HOUSTON — The floodwaters around Homestead Road, a historically black Houston area, were high enough during Hurricane Harvey that people had to evacuate to the second floor or even to the roof of their apartment complexes. Yet days after the waters receded, neighbors in the region say they still haven’t seen anybody — from FEMA, the Red Cross, or any other aid agency — come by to help out.
That is, they hadn’t seen anybody until volunteers from Free Indeed Church International showed up to deliver meals of hot barbecue.
Free Indeed Church has rapidly created a shelter, donation center, and food delivery service to serve the people who live around Houston’s Homestead Road. It is one of very few shelters in the area, whose median household income totalled just $27,000 in a 2012 city assessment and which church leaders say has long gone underserved or even ignored by city officials.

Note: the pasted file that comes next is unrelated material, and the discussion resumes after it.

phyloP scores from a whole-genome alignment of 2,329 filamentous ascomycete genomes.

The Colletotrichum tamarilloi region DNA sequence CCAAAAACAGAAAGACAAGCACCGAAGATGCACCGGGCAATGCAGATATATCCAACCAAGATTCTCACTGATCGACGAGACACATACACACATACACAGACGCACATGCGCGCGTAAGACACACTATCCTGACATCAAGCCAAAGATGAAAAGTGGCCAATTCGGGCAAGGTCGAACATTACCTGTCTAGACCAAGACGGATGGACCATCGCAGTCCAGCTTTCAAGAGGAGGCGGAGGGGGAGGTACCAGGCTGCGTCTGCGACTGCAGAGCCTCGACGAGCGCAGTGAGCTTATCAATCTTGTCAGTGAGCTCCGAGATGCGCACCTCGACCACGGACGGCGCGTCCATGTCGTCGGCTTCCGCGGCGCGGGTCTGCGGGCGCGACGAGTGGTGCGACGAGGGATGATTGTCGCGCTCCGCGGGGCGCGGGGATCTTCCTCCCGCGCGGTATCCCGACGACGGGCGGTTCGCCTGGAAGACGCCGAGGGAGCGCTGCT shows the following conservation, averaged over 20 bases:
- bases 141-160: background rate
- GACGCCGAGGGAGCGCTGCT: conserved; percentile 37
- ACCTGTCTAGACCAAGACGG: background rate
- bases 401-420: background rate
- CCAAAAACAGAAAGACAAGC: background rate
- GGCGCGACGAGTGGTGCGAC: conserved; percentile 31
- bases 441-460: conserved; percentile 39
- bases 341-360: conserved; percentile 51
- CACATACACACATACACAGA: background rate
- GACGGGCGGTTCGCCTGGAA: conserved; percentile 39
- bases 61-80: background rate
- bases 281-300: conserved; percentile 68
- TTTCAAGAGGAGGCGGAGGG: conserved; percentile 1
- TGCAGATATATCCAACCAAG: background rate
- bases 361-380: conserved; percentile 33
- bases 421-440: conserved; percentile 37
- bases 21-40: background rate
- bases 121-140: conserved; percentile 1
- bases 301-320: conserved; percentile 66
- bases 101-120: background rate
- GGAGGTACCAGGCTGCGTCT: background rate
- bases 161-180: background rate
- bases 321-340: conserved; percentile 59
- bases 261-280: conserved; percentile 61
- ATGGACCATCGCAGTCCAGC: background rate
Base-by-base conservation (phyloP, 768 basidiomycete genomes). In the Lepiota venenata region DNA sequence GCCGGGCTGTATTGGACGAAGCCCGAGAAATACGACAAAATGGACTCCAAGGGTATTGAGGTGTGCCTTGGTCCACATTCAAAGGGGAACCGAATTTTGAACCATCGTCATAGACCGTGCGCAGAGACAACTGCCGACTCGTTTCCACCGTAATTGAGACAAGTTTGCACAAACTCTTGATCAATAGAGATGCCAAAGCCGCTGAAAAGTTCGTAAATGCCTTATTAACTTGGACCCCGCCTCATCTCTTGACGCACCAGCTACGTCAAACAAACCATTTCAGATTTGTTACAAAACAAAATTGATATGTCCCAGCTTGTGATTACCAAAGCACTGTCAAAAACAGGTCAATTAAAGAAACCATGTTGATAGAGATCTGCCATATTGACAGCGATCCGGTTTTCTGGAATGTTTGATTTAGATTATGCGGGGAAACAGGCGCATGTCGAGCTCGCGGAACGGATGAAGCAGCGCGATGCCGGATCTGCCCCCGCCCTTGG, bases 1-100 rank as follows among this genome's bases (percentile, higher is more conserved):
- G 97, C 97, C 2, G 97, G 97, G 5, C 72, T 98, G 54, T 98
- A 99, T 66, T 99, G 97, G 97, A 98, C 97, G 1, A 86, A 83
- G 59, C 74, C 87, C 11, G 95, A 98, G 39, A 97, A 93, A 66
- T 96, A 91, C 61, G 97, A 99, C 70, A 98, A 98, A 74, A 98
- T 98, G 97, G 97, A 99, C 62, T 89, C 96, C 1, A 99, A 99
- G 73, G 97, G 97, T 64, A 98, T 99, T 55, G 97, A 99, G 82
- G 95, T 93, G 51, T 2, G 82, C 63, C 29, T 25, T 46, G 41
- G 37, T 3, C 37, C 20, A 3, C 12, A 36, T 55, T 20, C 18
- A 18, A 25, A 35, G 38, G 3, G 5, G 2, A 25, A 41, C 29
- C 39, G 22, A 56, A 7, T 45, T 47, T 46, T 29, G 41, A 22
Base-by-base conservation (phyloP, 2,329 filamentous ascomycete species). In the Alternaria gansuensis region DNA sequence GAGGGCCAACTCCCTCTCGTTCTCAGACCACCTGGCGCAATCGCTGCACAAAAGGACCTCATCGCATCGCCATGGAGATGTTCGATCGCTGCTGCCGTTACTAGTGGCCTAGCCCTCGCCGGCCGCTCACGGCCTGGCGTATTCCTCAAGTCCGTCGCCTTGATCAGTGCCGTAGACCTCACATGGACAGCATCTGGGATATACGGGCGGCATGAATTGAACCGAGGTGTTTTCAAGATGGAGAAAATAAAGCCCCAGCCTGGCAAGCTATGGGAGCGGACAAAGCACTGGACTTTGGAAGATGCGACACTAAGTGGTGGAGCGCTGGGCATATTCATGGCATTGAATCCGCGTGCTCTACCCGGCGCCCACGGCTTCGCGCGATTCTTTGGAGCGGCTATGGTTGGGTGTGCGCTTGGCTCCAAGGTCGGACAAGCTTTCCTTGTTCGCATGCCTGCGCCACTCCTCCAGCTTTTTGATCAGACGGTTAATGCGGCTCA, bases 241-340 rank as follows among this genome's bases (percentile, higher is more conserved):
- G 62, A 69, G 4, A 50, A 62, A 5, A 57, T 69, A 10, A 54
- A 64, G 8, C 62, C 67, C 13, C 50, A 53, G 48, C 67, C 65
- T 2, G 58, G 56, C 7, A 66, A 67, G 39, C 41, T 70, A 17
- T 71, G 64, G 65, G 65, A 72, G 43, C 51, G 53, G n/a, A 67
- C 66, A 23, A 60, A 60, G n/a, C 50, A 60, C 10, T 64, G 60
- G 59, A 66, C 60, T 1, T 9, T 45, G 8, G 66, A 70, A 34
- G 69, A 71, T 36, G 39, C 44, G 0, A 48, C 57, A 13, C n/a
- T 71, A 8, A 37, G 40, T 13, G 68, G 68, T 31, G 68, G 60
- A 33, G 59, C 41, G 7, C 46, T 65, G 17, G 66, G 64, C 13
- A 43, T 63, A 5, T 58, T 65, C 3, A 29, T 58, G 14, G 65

“You feel a lot better if you’re devastated but you’re closer than home, than being in a convention center with 8,500 people,” explained Pastor Johnny Gentry. The church, which is currently set up to take in 250 people for 60 days, both used its own money and relied on private donations to set up its disaster relief services.
“One of the things we decided when we first started the shelter, we’re not going to call them evacuees, we’re not going to call them refugees, we’re not going to call them misplaced. They are our guests,” added Pastor Jenice Gentry, who grew up in the area and who is married to Johnny Gentry. “What our words to them were, ‘We want you guys to be treated as if you paid to be here.’ So that’s the level of hospitality that we want to arrive at.”
A Houston Office of Emergency spokesperson told VICE News that FEMA workers were being dispatched Sunday to register people in the Houston Gardens area for disaster relief from the government. The Red Cross did not immediately return VICE News’ request for comment.